Iran’s behaviour testing EU’s patience

The hashtags #blacklistMOIS and #ExpelIranDiplomatTerrorists were trending on Twitter following the EU’s meeting and the MEP’s joint letter.
Sunday 25/11/2018
European Union Foreign Policy Chief Federica Mogherini speaks to the media in Brussels, on October 18. (Reuters)
Under pressure. European Union Foreign Policy Chief Federica Mogherini speaks to the media in Brussels, on October 18. (Reuters)

LONDON - Iran has come under significant pressure after the European Union (EU) expressed cautious support for new economic sanctions against the country at a time when it is increasingly reliant on European support to prop up a nuclear deal that has already been abandoned by the United States.

The news comes after representatives of Denmark and France briefed EU members on Iran’s role in foiled terrorist attacks in their countries. “The EU held a renewed discussion about common steps against Iran,” Danish Foreign Minister Anders Samuelsen told reporters after the November 20 meeting. He did not elaborate on what precise steps were discussed.

The EU has traditionally been in favour of a softer line towards Tehran, including engaging in dialogue and ensuring the survival of the Iran nuclear deal, officially known as the Joint Comprehensive Plan of Action (JCPOA).

However, a number of European countries have become increasingly fed up with Tehran following reports that Iranian intelligence agents were embroiled in foiled terror plots on the continent.

France has already imposed sanctions on Iran’s intelligence service and two Iranians over a terror plot aimed at an anti-government rally near Paris organised by an exiled Iranian opposition group. The plot allegedly involved an Iranian diplomat based in Vienna commissioning a Belgian-Iranian couple to carry out an attack in France on a rally held by the opposition National Council of Resistance of Iran (NCRI), including providing them with an explosive device.

Denmark has accused Iran’s intelligence service of plotting to carry out an assassination plot on its soil, targeting activists Tehran believes were involved in a shooting on a military parade in Iran in the city of Ahvaz on September 22. Twenty-five people, including Iranian soldiers, were killed in the attack. The group the activists work for has denied any ties to the Ahvaz attack.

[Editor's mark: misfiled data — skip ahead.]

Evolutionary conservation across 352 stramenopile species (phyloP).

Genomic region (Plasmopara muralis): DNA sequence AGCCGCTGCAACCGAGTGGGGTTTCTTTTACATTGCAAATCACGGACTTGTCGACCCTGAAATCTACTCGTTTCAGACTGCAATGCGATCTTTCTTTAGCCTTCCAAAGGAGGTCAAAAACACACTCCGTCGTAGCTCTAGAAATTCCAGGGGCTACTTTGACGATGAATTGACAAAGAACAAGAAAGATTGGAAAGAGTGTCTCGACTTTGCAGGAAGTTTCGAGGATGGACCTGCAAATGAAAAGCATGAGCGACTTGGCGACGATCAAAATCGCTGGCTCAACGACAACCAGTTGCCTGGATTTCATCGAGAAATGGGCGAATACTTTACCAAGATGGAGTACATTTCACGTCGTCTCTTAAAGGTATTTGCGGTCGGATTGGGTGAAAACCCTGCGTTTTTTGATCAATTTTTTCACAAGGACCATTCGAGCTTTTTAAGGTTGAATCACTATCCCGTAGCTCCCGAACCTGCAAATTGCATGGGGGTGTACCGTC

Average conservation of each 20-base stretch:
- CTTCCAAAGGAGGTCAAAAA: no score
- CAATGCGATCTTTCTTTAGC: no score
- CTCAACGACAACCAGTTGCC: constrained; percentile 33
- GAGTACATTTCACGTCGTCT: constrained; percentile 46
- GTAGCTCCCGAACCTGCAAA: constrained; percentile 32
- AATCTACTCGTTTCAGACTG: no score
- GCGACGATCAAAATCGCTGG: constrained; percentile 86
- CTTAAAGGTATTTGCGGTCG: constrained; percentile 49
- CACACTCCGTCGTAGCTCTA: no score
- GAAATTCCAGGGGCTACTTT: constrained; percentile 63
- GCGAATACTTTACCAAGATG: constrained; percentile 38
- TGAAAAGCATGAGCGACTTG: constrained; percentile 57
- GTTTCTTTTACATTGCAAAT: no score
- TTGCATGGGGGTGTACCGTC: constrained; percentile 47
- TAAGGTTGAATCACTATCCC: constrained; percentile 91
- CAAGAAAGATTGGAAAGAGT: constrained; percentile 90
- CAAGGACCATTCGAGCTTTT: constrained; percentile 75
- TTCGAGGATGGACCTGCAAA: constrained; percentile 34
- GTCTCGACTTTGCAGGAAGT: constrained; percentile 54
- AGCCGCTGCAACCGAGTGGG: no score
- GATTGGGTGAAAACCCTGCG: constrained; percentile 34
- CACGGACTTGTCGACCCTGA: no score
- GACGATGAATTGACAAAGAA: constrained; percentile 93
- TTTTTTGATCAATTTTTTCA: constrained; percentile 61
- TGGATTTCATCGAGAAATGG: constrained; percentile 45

Tehran has also been accused of seeking to target anti-government activists based in Albania, which is not a member of the EU, with two Iranian operatives believed to have been arrested earlier this year on terror charges.

In March, Britain, France and Germany sought to impose sanctions on Iran over its development of ballistic missiles and activities in the Syrian conflict, but the proposal failed to gain support. Following the revelations of Iran’s involvement in foiled attacks in France and Denmark, many more EU member states seem open to imposing sanctions on Tehran.

The NCRI came out strongly in favour of the EU’s potential sanctions on Iran, calling on the bloc to blacklist Iran’s Ministry of Intelligence and Security (MOIS) as a terrorist entity. “Several decades of the appeasement policy towards the religious dictatorship in Iran, and all the economic and political incentives that it has given the regime in these years, has only encouraged the regime to further export terrorism, carry out human rights abuses and attempt to obtain nuclear weapons,” a statement from the group said.